Sunday 20 December 2015, 3-5pm: Local author Claudia Meléndez Salinas will be in the store to sign copies of her novel A Fighting Chance.
In A Fighting Chance, journalist Claudia Meléndez Salinas has crafted a vivid novel for young adults about the challenges of contemporary urban life, falling in love and dealing with the consequences of one’s actions.
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Teens confront real-life issues in this debut YA novel
About A Fighting Chance:
Seventeen-year-old Miguel Angel spends every minute after school at the Packing Shed, working out with the Alisal Boxing Club. He dreams of becoming a champion so he can get his mother and five siblings out of their cramped one-bedroom apartment in one of Salinas’ poorest barrios.
But suddenly his life gets more complicated. The city is threatening to take the Packing Shed away from Coach, and without a place to train he won’t be able to avoid the gangbangers in his neighborhood. His childhood friend, Beto, has succumbed to the wiles of easy money and expensive cars, and Miguel Angel wonders if he’ll be able to resist his friend. Meanwhile, beautiful blonde Britney from Pebble Beach has entered his life, and Miguel Angel has never felt this way before. She too feels an overwhelming attraction, and she’s willing to defy her hard-nosed father, who expects her to date someone from their social background of exclusive country clubs and Ivy League schools.
When Beto turns to him for help, Miguel Angel is torn between his commitment to friends and Coach’s warnings about gang life. With gang violence getting closer and closer, he and Britney are suddenly faced with the consequences of unprotected sex. Can their love for each other survive all of the problems swirling around them?
About the author:
In 2004, officials in Salinas, Calif., decided to tackle a major budget shortfall by closing the city’s libraries, a decision that made international news. Salinas, the birthplace of beloved Nobel Prize winner John Steinbeck, would be the largest city west of the Mississippi without libraries. Much less publicized was the fact that the city would close its community centers, a big blow to the mostly young population in the agricultural city. Watching the adults scramble for solutions, journalist Claudia Meléndez Salinas thought, what about the children? A Fighting Chance, her first novel, was an attempt to bring the youth’s perspective into the picture.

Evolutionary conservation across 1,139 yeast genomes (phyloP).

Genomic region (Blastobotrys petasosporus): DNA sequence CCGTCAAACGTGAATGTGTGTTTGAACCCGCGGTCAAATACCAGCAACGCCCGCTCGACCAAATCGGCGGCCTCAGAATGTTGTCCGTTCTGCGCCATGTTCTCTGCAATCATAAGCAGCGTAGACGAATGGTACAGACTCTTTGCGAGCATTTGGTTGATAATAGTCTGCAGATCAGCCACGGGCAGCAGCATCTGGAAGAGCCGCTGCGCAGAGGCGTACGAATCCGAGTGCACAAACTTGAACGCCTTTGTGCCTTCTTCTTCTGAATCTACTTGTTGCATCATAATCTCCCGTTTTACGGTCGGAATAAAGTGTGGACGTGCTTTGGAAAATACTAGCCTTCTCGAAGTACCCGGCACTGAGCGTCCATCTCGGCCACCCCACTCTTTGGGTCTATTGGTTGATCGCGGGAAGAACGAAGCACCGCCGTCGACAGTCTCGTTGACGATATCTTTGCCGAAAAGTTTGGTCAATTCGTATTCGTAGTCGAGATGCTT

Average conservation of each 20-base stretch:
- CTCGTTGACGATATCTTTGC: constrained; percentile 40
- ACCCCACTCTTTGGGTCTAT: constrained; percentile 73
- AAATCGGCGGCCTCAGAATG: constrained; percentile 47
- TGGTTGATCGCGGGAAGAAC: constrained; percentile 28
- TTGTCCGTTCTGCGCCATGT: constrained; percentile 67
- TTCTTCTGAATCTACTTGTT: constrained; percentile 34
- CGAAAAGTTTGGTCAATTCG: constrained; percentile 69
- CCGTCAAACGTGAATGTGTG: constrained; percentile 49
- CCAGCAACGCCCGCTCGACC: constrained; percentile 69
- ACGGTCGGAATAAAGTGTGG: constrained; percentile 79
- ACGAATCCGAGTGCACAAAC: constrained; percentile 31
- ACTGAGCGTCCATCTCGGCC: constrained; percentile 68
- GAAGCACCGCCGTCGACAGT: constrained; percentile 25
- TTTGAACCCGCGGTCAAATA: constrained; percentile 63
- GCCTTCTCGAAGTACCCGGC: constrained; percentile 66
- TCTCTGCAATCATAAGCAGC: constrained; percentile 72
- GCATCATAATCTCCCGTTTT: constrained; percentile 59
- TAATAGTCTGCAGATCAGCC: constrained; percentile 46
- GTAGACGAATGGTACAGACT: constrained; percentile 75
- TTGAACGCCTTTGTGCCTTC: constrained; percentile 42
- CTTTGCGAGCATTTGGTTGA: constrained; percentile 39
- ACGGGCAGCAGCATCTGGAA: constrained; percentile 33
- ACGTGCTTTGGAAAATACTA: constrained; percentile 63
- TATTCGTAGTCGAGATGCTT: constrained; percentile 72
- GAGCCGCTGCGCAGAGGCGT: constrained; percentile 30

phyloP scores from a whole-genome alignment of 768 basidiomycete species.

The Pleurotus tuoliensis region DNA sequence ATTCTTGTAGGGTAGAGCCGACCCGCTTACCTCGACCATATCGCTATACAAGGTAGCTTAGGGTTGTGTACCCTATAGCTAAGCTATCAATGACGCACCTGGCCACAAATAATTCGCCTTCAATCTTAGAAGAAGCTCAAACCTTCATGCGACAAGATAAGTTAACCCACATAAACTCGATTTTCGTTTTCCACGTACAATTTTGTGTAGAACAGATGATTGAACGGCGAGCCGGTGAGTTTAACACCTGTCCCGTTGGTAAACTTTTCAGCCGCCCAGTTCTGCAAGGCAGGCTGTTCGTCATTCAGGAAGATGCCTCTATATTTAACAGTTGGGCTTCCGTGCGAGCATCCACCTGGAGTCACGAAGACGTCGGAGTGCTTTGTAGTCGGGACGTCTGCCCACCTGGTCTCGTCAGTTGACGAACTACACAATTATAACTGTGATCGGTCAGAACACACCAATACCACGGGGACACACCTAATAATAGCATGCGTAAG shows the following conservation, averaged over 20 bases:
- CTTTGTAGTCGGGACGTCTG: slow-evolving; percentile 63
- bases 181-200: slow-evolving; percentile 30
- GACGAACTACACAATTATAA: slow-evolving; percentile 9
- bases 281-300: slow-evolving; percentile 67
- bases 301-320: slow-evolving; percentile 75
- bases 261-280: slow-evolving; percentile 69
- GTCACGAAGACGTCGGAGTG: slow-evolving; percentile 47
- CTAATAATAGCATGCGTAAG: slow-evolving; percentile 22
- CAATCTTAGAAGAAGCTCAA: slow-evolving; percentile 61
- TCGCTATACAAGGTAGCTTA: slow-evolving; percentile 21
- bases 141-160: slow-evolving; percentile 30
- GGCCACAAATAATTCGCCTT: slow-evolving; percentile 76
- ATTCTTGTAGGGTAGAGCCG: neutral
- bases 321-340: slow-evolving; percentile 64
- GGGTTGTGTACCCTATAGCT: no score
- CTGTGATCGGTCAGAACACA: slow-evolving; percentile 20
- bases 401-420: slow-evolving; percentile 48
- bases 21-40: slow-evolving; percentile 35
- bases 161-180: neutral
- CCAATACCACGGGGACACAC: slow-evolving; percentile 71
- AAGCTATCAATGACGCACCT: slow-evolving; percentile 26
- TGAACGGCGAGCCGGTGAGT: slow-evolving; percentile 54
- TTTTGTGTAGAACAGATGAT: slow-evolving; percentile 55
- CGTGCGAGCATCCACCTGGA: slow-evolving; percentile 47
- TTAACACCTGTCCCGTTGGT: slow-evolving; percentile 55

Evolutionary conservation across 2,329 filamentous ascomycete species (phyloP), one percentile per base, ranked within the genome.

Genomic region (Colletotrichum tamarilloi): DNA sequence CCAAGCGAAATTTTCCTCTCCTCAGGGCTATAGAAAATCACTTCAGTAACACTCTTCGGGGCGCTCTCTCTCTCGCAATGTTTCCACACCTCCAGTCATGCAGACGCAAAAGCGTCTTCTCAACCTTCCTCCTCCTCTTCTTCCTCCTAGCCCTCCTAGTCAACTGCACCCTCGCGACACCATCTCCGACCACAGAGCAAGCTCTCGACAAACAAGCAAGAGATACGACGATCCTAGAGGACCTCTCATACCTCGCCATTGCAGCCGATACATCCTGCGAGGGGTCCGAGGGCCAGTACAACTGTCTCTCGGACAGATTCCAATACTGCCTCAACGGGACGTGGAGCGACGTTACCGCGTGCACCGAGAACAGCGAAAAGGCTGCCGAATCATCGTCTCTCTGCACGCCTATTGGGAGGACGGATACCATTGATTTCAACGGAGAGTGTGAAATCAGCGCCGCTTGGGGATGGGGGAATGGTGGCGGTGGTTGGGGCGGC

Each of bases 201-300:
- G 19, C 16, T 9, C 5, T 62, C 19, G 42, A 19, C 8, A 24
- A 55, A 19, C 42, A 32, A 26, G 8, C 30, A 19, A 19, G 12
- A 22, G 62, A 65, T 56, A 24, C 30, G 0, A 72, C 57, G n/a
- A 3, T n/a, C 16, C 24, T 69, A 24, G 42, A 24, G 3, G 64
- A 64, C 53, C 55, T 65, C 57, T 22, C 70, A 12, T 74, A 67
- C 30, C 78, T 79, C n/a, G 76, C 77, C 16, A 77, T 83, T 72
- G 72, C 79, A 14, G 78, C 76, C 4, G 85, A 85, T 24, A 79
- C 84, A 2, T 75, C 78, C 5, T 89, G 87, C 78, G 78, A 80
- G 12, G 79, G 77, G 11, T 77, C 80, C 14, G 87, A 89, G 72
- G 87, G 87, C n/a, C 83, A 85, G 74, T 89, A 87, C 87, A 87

Claudia is an award-winning multi-media journalist now working for the Monterey Herald, a daily newspaper in California’s Central Coast. In her nearly two decades of experience covering politics, education and immigration both in Mexico and the United States, Meléndez has always strived to have community voices take center stage in her stories.
Her journalistic work has been published in Mexico’s El Financiero and La Jornada and in the United States’ Latina and El Andar magazines and numerous newspapers. She holds a master’s in specialized journalism from the University of Southern California, and a bachelor’s in Latin American and Latino Studies from the University of California, Santa Cruz. Claudia acquired her passion for community journalism at El Andar, a bilingual publication founded by Cabrillo College students in the early 1990s that espoused a strong commitment to social change. It was at El Andar where she developed a love for stories that build community and effect change. An immigrant from Mexico, Claudia believes in the power of the written word, but her communication skills go beyond print stories. In recent years, she’s honed her skills as a blogger, a storyteller and video and sound producer. Claudia has also worked as an educator, teaching journalism for the University of California, Santa Cruz. With the Community Information Center, a non-profit she co-founded to inspire immigrant parents to become more involved with their children’s education, she aims to improve educational attainment in the Latino community. Her work has been recognized with awards from New California Media, the California Chicano News Media Association, the California Teachers Association, the Association of California School Administrators and the Education Writers Association. In 2008 she was awarded the Annenberg Fellowship from the University of Southern California, and she has also been a Justice in Journalism fellow.
Claudia lives in California’s Central Coast region.
Visit her website here.